As often is the case with people who attempt a deeper examination of love, we are exposed to what went wrong and what not to do instead of what will make love grow and flourish.  In this novel, we are given an examination of Théodore and Augustine but we learn little about Joseph and Virginie and how they made their marriage grow and prosper.  There are echoes of Erich Fromm’s treatment of love in The Art of Loving, a read-along I hosted late last year: much on what not to do but little on what to do.

merchant at a table near window

Merchant at a table near window – Abraham van Strij
~ source Wikiart

My first exposure to Balzac was an enjoyable experience but this small novel echoes of a talent that has not yet matured.  The story was initially developed well but once Balzac had presented his physiologie du marriage, the story tends to weaken with an emphasis of shock-effect at the ending, a moment of tragedy.  Nevertheless, I’m intrigued to begin with the next story, The Ball at Sceaux to see Balzac begin to refine his art.


The Ball at Sceaux ⇒


14 thoughts on “At the Sign of the Cat and Racket or La Maison du Chat-Qui-Pelote by Honoré de Balzac

  1. First of all, I really like the cover of the book and always enjoy the art you post. I have never been all that interested i Balzac, but this does sound interesting. I have to hand it to a writer who is able to write convincingly of real life issues and make his characters believable.

    But what is it about European men and their mistresses. I just don’t get why this is acceptable. My sister has a good friend from France and she grew up with her father having a mistress. Their family lived under a cloud of unhappiness because their mother was always sad. Yet no one questioned that life should be any other way.

    • Thanks, Sharon. Finding the art does take time, but I enjoy it!

      I think Balzac is going to be very interesting. His writing is excellent and his insights penetrating. However, with the number of books he wrote, I do wonder if some are going to be repetitive. I’ve heard the earlier ones might be and it’s good to intersperse them, but so far I’m enjoying him immensely!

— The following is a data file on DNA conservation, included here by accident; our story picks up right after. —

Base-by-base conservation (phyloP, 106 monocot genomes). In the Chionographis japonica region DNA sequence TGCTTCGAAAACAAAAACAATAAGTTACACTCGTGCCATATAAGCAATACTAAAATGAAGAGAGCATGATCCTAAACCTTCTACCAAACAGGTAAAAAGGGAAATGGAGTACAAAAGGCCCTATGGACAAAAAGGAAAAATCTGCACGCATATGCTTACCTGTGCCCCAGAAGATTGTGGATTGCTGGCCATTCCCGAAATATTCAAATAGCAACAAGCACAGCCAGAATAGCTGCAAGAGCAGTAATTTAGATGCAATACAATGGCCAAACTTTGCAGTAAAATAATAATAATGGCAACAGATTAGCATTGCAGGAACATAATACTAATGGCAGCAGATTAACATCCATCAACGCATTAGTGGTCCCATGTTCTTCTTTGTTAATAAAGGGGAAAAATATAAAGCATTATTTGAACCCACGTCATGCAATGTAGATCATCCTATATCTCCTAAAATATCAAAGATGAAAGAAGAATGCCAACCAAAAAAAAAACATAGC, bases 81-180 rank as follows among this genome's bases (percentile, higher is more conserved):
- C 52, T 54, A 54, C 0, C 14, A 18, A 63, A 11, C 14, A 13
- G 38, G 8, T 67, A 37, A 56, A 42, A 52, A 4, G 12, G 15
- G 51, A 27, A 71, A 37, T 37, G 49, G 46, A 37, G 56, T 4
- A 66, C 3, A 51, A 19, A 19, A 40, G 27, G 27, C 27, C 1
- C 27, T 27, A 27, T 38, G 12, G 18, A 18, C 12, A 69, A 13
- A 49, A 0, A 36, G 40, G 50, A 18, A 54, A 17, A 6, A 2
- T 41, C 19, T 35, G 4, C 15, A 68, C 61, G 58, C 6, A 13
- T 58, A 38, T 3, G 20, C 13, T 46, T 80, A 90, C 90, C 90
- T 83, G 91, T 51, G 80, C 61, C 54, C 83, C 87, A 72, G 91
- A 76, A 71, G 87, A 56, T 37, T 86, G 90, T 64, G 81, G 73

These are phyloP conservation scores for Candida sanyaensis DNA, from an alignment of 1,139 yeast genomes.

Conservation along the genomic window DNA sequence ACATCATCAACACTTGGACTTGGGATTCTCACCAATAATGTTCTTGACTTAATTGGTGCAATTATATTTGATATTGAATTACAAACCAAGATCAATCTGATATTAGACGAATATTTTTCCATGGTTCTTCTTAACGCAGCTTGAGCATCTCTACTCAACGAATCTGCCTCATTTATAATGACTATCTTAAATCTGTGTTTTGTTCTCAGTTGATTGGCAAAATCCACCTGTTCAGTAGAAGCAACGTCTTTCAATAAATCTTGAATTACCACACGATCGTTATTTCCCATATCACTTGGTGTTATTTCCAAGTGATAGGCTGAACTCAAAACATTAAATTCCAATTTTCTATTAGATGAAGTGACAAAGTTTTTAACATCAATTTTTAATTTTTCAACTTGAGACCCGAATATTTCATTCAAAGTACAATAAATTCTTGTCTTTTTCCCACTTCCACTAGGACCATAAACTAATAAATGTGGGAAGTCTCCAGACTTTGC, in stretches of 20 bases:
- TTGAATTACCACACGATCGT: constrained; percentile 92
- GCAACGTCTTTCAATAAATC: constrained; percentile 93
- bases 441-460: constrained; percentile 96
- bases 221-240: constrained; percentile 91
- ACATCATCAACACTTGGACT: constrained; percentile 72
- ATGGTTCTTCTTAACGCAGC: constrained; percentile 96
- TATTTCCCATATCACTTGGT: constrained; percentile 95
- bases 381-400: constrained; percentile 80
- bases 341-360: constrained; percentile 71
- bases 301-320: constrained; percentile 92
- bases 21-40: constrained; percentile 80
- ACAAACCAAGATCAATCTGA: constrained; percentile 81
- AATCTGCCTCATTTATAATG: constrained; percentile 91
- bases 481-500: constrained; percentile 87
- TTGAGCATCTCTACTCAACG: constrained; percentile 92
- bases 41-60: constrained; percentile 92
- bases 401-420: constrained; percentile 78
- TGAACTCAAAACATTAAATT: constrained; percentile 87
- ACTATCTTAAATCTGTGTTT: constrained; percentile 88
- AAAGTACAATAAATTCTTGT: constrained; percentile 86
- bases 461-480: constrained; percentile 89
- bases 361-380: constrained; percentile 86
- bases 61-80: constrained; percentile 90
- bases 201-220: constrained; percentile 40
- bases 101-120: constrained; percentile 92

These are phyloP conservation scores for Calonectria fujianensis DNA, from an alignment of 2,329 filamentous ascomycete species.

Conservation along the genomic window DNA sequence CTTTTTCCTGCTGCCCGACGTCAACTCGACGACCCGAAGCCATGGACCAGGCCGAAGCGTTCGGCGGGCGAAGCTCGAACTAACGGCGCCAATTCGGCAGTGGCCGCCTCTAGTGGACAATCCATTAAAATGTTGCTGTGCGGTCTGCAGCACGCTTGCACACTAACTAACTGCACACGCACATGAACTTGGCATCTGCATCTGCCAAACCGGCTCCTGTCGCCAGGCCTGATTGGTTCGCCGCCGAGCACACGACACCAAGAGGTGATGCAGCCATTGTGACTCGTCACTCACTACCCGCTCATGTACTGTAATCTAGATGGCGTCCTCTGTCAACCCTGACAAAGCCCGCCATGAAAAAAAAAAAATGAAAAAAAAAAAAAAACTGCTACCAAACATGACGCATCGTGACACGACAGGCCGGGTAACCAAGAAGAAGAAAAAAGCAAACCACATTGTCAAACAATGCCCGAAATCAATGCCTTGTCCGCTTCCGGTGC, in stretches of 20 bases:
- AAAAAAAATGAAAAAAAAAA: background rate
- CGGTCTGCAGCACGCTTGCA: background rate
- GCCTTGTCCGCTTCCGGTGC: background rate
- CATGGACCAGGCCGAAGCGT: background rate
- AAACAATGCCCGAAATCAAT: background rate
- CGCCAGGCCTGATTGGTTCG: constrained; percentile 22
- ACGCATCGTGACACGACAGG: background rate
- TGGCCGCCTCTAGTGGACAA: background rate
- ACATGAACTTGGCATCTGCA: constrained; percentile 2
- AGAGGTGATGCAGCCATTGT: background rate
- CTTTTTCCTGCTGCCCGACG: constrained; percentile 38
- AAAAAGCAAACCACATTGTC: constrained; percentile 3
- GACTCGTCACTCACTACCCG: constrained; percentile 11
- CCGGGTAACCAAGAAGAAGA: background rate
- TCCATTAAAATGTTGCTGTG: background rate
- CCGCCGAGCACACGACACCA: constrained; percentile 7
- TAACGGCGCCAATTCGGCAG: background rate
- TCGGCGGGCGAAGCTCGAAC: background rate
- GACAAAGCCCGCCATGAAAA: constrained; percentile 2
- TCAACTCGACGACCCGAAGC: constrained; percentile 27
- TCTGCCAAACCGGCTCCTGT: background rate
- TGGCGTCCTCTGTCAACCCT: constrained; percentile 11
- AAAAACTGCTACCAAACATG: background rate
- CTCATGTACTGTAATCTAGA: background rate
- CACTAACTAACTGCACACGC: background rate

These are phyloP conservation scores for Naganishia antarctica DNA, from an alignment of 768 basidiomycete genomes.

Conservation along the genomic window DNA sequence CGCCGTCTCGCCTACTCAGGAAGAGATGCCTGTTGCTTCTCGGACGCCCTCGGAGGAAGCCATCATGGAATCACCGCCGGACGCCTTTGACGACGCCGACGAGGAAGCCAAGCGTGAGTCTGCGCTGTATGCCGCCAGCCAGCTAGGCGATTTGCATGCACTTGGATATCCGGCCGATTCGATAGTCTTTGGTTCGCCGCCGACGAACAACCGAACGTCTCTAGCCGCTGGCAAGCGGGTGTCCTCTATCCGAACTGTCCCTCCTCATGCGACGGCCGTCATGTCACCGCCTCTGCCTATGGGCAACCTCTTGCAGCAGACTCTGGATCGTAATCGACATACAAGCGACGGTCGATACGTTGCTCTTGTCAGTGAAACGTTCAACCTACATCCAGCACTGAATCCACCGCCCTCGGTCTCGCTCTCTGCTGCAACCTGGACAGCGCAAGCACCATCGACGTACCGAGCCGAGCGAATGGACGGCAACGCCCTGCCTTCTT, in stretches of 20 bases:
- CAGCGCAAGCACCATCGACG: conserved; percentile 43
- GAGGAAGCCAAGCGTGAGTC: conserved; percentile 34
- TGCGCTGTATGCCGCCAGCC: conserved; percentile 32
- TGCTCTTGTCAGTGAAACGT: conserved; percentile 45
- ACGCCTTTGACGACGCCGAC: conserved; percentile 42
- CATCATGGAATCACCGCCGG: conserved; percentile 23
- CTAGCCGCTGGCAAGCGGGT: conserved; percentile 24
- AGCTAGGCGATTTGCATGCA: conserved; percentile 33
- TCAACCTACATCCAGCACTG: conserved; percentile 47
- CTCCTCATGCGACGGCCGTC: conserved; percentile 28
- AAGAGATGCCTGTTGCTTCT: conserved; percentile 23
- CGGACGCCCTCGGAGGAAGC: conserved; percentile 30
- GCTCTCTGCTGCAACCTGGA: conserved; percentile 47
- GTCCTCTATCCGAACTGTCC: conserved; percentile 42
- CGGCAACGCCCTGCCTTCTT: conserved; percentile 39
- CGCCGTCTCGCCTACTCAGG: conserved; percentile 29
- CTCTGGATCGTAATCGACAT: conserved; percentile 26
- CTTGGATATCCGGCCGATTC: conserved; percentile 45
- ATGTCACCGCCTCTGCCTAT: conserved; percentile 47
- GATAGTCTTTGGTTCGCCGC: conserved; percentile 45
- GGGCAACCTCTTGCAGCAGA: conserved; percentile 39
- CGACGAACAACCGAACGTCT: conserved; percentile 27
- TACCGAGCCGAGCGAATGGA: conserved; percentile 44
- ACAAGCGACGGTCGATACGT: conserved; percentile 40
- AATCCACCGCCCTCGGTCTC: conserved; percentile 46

I know! I wonder if it’s because one used to marry based on money, and the mistresses was chosen for love or some sort of feeling at least. One thing ….. I’ve heard the comparison that the French have mistresses but Americans sleep around. Of course, neither situation is healthy but the French situation seems more human to me. Again, not that I endorse it. Lately I’ve been around two people who have been married for around 50 years and they’re both so devoted to each other. It’s been work but I think there’s nothing better than a monogamous relationship where you can trust the other person, know they’ll be there for as long as they live and that they have your back. Just lovely!

  2. i keep trying to comment, but not much luck so far… don’t know what the problem is, comments just won’t go… sigh…

    • I was wondering where you were! This one came through. Do you think it’s fixed now? I haven’t had any other complaints. But if people can’t comment, I guess I won’t know, ha, ha!

  3. 91 published works! Talk about a prolific writer. My knowledge of french literature is basically non-existent but I thoroughly enjoyed reading your review, as always. You have convinced me that I need to read this at some point and to keep Balzac on my radar.

    I was particularly struck by what you wrote about love and relationships in the story: “Balzac seems to be showing the reader that a relationship where intellect and ideals (and hopefully values) are unequal and where the expectations are that the relationship should remain strong with little effort, there is bound to be strife and vexation, however if one chooses a partner who is able to meet one on an equal footing and is willing to work on the relationship, that marriage will become increasingly stable and enduring.”